About a dozen Saudi Arabian agencies were singled out for spearphishing attacks aimed at placing cyberespionage malware on government computers using an infected Word document.
The attack was spotted by Malwarebytes when the company's cybersecurity software was triggered, the company said in a blog post. Malwarebytes would not name the agencies involved nor speculate on the origin of the attacks because the situation is still evolving, a spokesperson told SC Media. Plus, the company is unable to say what the attackers are after.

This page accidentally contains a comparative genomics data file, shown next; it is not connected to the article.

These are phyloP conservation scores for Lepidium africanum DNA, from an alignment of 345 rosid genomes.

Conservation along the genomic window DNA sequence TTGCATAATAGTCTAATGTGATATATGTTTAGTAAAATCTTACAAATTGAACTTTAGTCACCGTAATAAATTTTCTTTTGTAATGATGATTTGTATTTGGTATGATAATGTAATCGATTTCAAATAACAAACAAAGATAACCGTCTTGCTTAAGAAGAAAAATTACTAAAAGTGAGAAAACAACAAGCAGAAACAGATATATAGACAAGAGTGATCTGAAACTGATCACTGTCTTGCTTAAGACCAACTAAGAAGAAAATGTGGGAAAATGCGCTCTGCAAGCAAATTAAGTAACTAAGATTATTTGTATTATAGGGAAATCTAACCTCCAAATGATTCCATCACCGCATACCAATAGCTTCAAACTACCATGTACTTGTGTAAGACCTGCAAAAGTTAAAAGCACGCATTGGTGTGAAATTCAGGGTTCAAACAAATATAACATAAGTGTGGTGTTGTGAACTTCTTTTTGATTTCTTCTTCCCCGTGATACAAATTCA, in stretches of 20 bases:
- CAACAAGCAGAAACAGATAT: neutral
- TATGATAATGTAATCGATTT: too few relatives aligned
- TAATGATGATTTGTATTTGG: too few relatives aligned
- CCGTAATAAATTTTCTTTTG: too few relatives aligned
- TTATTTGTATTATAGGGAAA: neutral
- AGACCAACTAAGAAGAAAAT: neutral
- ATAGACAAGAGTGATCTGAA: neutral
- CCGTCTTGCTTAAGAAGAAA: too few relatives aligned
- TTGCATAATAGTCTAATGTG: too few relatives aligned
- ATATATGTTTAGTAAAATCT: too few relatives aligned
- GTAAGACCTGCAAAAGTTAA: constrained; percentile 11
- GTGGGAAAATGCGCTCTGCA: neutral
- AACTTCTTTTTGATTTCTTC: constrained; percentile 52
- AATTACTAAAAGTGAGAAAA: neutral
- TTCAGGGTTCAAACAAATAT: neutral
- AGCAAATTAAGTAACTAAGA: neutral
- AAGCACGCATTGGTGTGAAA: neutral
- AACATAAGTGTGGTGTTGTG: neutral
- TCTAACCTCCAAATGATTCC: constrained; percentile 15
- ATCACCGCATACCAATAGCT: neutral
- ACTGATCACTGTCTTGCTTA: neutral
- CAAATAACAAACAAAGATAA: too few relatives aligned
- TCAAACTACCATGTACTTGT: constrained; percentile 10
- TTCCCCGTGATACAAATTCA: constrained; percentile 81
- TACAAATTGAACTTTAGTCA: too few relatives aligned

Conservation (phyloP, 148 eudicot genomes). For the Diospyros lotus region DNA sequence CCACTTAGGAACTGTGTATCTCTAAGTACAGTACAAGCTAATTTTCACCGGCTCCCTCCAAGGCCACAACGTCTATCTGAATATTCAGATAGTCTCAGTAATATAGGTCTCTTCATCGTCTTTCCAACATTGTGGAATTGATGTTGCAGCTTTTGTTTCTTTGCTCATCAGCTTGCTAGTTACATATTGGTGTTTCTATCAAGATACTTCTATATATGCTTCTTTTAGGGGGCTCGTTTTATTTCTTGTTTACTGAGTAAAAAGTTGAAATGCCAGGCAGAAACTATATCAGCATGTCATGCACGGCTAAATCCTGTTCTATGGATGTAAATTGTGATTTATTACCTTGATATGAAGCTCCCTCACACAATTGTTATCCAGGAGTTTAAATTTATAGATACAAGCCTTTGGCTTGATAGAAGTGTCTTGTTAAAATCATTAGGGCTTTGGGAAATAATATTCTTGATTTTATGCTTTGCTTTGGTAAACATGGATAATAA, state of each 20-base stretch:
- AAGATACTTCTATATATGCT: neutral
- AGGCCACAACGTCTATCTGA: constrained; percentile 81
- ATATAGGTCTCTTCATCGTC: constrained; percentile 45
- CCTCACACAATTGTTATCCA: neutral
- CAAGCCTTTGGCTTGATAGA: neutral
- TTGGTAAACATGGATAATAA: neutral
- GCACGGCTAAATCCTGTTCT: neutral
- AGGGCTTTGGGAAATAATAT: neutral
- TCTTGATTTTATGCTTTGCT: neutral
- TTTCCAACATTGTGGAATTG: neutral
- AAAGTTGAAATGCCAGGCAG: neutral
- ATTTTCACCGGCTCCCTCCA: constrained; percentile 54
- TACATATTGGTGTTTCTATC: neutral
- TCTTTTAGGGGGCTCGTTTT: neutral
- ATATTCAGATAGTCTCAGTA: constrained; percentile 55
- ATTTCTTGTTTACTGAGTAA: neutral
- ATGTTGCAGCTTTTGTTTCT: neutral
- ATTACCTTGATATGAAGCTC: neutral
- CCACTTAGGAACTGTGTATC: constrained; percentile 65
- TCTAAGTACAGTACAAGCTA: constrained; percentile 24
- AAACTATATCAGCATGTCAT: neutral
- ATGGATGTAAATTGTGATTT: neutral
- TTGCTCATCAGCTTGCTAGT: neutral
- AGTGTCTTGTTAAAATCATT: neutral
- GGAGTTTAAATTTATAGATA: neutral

“The malware is designed to mine/steal files from the victim machine, and send them encrypted to a couple of servers,” a company spokesperson said.
Late last year, an attack on Saudi Arabia using Shamoon data-wiping malware was attributed to Iran, the same malware that was used in 2012 to destroy 35,000 computers in that country. Those attacks primarily targeted the Saudi energy sector.
As with most spearphishing attacks, this one uses a social engineering scheme to convince the recipient to not only open the attached Word doc, but to enable the macros setting – effectively bypassing the built-in security that would have halted the attack.
Once the document is opened, an executable is dropped and run with the main payload being neuro_client.exe which the malware renames Firefox-x86-ui.exe in an attempt to obfuscate the attack code.